Molecular Imaging of Cancer Cells in Vivo

Technology #ua14-073

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Researchers
Josef Vagner
Associate Research Professor, BIO5 Institute
Zhenyu Zhang
Research Specialist, BIO5 Institute
Renata Patek
Research Specialist, BIO5 Institute
Managed By
Lisa Lin
Licensing Manager (520) 626-6969

Technology Title

Molecular Imaging of Cancer Cells in Vivo

Technology Descriptio:

The technology described is a non-invasive method of detecting cancer using in vivo probes that target and bind to receptor cites on or around the cancerous growth.

Applications

One potential application would be to administer the proposed ligand in suspected cases of cancer to identify and confirm possible tumors. This fulfills the purpose of an optical imaging probe.

Advantages:

  1. As an optical imaging probe, there is a high sensitivity for ligand detection and binding. This allows for a high detection success rate as well as the visualization of subtle anomalies.

  2. The probe is not radioactive, making it safer than the PET scan alternative probes.

  3. As a fluorescent probe, it is more versatile than the bioluminescent counterpart. Furthermore, it is easier to introduce into an organism.

Patent Information:

Morse, David L., Robert J. Gillies, Amanda Huynh, and Josef Vagner. Molecular Imaging of Cancer Cells in Vivo. (Patent WO2013036543 A2)

Related Publications:

  • Seya, T., T. Akazawa, J. Uehori, M. Matsumoto, I. Azuma, and K. Toyoshima. “Role of Toll-like Receptors and Their Adaptors in Adjuvant Immunotherapy for Cancer.” Anticancer Research 23.6A (2003): 4369-376. Europe PubMed Central. 2003. Web. 28 Dec. 2013. http://europepmc.org/abstract/MED/14666723.

  • Adams, Sylvia. “Toll-like Receptor Agonists in Cancer Therapy.” Immunotherapy 1.6 (2009): 949-64. Future Medicine. Future Medicien Ltd., Nov. 2009. Web. 28 Dec. 2013. http://www.futuremedicine.com/doi/abs/10.2217/imt.09.70.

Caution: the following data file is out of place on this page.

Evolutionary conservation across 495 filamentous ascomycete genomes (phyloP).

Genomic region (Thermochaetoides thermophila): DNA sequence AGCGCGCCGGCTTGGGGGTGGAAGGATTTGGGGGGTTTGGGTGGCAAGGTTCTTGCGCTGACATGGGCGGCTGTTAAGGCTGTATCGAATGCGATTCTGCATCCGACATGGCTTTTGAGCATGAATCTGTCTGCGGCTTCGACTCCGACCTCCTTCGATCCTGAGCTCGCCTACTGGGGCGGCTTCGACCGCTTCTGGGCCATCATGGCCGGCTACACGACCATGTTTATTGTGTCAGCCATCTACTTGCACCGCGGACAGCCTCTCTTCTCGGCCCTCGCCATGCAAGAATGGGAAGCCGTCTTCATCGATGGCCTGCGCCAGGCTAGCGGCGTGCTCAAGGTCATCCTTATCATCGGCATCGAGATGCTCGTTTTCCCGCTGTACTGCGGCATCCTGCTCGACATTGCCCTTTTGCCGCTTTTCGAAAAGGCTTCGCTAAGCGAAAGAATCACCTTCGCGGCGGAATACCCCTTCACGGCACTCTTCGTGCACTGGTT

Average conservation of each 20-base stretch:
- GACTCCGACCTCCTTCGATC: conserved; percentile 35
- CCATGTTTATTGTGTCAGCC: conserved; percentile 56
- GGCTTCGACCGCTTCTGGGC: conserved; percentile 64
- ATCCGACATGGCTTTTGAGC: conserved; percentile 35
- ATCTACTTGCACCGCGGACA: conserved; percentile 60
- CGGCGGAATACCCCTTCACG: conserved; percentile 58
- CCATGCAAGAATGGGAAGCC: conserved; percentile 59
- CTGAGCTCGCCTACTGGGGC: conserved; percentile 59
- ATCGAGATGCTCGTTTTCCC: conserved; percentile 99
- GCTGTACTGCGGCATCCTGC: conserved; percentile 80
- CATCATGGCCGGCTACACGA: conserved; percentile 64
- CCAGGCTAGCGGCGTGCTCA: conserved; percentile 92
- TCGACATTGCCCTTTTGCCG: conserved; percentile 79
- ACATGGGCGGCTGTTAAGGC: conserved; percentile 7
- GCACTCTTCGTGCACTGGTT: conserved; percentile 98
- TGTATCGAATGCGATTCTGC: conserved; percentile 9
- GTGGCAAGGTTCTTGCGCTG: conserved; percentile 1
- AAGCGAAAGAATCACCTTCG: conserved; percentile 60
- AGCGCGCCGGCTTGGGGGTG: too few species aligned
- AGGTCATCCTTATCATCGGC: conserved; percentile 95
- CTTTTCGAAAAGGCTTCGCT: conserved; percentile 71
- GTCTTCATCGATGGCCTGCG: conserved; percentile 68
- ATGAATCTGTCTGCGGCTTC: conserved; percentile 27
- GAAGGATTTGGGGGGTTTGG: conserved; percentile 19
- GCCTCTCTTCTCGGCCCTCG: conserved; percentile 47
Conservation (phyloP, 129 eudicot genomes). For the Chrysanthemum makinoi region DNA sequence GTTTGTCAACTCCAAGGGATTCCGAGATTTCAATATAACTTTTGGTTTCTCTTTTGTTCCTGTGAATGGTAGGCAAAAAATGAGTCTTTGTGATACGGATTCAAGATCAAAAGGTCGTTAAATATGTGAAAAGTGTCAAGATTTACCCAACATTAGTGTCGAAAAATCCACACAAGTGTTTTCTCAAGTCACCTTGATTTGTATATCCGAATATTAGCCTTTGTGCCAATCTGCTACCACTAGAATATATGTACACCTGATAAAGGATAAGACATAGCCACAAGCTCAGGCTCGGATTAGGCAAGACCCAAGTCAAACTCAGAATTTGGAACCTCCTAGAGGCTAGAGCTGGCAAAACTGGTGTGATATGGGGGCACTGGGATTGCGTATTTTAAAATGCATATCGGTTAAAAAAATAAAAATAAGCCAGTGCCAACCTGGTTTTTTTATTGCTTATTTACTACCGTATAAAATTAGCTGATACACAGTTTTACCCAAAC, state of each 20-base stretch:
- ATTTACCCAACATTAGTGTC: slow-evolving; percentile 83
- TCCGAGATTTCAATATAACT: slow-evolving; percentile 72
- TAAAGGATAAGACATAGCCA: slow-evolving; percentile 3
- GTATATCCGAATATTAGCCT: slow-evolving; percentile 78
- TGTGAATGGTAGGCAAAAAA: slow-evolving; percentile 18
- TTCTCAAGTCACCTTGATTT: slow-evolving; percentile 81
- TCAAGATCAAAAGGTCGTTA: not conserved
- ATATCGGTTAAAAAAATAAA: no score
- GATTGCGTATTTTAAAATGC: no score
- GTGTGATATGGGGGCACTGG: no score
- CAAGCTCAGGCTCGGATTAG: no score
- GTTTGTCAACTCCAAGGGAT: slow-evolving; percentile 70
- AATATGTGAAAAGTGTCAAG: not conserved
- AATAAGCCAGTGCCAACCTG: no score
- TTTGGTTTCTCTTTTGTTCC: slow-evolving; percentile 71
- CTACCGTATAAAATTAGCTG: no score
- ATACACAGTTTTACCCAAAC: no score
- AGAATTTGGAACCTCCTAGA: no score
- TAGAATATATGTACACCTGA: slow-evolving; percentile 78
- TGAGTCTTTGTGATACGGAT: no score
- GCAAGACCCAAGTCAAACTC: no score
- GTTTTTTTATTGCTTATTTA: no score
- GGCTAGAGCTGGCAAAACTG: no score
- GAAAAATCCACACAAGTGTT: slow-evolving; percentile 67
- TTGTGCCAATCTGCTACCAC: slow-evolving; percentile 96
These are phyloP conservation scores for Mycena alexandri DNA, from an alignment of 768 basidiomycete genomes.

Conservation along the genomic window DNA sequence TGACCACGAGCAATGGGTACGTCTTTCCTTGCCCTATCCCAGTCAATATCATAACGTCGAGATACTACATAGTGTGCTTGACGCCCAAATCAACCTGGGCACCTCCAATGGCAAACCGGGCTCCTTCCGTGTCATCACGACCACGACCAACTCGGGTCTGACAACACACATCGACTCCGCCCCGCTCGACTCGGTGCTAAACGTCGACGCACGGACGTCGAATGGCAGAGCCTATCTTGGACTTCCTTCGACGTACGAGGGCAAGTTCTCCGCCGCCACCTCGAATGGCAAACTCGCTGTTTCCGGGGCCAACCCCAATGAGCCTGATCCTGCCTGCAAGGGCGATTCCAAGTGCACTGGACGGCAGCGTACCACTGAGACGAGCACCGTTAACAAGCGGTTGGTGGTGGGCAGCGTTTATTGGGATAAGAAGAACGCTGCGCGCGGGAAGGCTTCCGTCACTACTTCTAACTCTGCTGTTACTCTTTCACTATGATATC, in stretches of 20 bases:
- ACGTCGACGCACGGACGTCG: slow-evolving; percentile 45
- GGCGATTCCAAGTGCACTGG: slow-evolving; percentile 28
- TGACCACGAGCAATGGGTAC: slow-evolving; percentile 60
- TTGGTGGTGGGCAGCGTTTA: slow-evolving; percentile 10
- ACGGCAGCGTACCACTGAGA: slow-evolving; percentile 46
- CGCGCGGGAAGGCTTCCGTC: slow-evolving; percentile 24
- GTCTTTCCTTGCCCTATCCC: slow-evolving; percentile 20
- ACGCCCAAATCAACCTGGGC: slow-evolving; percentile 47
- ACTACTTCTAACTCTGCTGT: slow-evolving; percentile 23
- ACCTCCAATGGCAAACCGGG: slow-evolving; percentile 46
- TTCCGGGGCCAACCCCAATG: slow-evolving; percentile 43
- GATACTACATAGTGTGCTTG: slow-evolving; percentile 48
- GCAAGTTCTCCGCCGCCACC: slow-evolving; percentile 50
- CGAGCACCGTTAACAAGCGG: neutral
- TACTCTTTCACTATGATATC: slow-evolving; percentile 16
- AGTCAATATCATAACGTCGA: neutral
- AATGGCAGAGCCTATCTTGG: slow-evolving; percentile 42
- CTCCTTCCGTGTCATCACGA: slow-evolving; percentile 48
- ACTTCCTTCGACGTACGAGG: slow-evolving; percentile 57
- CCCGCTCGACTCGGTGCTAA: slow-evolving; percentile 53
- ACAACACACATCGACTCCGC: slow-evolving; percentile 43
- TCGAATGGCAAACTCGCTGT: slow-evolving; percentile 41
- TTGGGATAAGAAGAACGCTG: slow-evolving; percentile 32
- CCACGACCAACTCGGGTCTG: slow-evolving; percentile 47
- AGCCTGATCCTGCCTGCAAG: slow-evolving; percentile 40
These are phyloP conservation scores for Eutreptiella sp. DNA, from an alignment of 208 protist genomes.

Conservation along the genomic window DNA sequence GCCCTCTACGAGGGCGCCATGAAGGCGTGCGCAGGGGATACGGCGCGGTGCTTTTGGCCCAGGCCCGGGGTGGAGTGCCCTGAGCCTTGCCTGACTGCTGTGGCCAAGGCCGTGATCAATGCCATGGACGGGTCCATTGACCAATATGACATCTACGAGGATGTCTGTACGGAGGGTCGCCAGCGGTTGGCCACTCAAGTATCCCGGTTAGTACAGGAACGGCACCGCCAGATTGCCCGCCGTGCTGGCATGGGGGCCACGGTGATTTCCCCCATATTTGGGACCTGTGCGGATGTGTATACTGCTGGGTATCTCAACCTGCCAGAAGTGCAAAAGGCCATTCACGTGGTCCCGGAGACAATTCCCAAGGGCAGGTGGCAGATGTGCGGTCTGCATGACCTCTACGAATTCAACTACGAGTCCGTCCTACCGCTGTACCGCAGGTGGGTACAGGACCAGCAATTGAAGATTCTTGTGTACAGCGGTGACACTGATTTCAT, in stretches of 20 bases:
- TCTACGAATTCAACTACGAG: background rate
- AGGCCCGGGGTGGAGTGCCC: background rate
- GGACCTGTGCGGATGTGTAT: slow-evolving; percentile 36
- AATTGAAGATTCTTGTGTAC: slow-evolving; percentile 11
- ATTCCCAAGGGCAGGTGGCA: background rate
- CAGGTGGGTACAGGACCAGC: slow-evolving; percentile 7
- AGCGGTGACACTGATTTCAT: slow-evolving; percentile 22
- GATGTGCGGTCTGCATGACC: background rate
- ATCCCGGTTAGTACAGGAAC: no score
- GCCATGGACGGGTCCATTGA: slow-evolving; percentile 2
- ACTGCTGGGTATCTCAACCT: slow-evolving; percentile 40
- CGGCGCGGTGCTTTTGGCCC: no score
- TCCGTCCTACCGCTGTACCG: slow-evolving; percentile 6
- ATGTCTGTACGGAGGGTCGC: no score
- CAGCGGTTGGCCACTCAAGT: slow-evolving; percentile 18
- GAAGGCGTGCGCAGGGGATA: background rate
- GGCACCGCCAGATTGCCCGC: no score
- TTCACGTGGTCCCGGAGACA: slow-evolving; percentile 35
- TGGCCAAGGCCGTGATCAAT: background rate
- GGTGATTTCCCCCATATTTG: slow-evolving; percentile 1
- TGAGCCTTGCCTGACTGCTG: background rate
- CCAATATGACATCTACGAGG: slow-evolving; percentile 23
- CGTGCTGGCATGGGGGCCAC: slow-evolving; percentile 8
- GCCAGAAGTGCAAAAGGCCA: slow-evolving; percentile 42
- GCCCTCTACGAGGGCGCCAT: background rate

• Vabulas, Ramunas M., Parviz Ahmad-Nejad, Clarissa De Costa, Thomas Miethke, Carsten J. Kirschning, Hans Hacker, and Hermann Wagner. “Endocytosed HSP60s Use Toll-like Receptor 2 (TLR2) and TLR4 to Activate the Toll/Interleukin-1 Receptor Signaling Pathway in Innate Immune Cells.” The Journal of Biological Chemistry 276 (2001): 31332-1339. JBC. The American Society for Biochemistry and Molecular Biology, Inc., 11 June 2001. Web. 28 Dec. 2013. http://www.jbc.org/content/276/33/31332.full.pdf+html.

  • Wetzler, Lee M. “The Role of Toll-like Receptor 2 in Microbial Disease and Immunity.” Vaccine 21.2 (2003): S55-60. Science Direct. Elseiver, 1 June 2003. Web. 28 Dec. 2013. http://www.sciencedirect.com/science/article/pii/S0264410X03002019.

  • Latz, Eicke, Anjali Verma, Alberto Visintin, Mei Gong, Cherilyn M. Sirois, Dionne CG Klein, Brian G. Monks, C. J. McKnight, Marc S. Lamphier, W. P. Duprex, Terje Espevik, and Douglas T. Golenbock. “Ligand-induced Conformational Changes Allosterically Activate Toll-like Receptor 9.” Nature Immunology 8 (2007): 772-79. Nature. Nature Publishing Group, 17 June 2007. Web. 28 Dec. 2013. http://www.nature.com/ni/journal/v8/n7/full/ni1479.html.

Case Information

Licensing Manager:  Paul R. Eynott PhD, MBA

Email: PaulE@tla.arizona.edu

Webpage: http://techlaunch.arizona.edu/people/paul-eynott

Principal Investigator: Josef Vagner, PhD

Department: University of Arizona Cancer Center

Website: http://azcc.arizona.edu/profile/josef-vagner